Antibiotics: New substances break bacterial resistance
Researchers at the Martin Luther University Halle-Wittenberg (MLU) have developed a promising new class of active ingredients against resistant bacteria. In initial tests in cell cultures and insects, the substances were at least as effective as common antibiotics. The new compounds target a special enzyme that only appears in bacteria in this specific form and that was not previously the target of other antibiotics. This is why bacteria have not yet developed any resistance to it. The team reported on its work in the journal Antibiotics.
Resistant bacteria including staphylococcus and the dreaded MRSA germs are a problem for physicians and patients worldwide. Recently, several large pharmaceutical companies announced that they were cutting back on research work into new antibiotics. "However, in order to be able to treat infectious diseases reliably and in the long run, we need new, active substances against which bacteria have not yet developed resistances," says Professor Andreas Hilgeroth from the Institute of Pharmacy at MLU. Together with researchers from the University of Greifswald and the Julius Maximilian University of Würzburg, he is working on these new active substances in a research project funded by the Federal Ministry of Education and Research.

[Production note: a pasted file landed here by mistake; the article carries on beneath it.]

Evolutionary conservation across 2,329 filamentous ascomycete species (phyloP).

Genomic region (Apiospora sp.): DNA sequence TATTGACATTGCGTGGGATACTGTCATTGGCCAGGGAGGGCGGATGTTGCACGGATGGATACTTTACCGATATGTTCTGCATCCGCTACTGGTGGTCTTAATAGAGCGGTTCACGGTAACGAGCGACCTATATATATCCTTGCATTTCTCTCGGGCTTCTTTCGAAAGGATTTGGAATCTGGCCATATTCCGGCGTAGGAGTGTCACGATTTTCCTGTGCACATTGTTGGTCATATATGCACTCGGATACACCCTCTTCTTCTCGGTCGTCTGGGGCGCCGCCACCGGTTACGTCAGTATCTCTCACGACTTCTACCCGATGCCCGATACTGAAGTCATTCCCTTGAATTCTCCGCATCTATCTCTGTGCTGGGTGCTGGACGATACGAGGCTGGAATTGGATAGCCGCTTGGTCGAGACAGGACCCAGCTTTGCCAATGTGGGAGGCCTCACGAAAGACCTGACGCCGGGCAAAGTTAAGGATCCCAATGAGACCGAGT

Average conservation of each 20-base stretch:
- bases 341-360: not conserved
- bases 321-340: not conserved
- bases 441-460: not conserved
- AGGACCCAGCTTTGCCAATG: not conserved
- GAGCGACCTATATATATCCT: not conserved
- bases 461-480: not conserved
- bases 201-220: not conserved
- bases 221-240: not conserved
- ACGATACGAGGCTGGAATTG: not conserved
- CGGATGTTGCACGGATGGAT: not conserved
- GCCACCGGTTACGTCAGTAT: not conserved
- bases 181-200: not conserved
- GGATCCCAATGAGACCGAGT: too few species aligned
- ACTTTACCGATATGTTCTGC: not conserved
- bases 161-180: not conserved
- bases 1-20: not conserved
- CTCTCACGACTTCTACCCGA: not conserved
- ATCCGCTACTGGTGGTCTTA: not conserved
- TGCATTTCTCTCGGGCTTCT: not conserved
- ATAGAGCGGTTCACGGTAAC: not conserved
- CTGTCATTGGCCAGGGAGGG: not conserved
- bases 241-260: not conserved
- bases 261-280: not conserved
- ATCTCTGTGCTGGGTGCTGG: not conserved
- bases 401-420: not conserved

The scientists have developed new active ingredients that attack the so-called pyruvate kinase enzyme that only appears in this form in pathogenic bacteria. It plays an important role in metabolic processes. If the metabolism of the bacteria is obstructed, this ultimately renders them harmless. "The pyruvate kinase is an ideal target for new active ingredients. In the best case, the new substances only affect the bacterial enzyme and therefore the bacteria. If so, there should be only a few side effects. In addition, this new target structure can be used to break existing antibiotic resistance," Hilgeroth continues.
In cell experiments and initial tests on the larvae of the greater wax moth, a model organism used in life sciences, the researchers were able to confirm the efficacy of their new substances. The best compounds achieved results at least as good as conventional antibiotics. A patent application has also been filed for these active ingredients.
"These initial results give us confidence that we are on the right track," Hilgeroth says. However, the ingredients still have to undergo numerous other tests before they can be tested in large-scale clinical trials on humans. Thus, it may take more than 10 years before the substances become a marketable drug.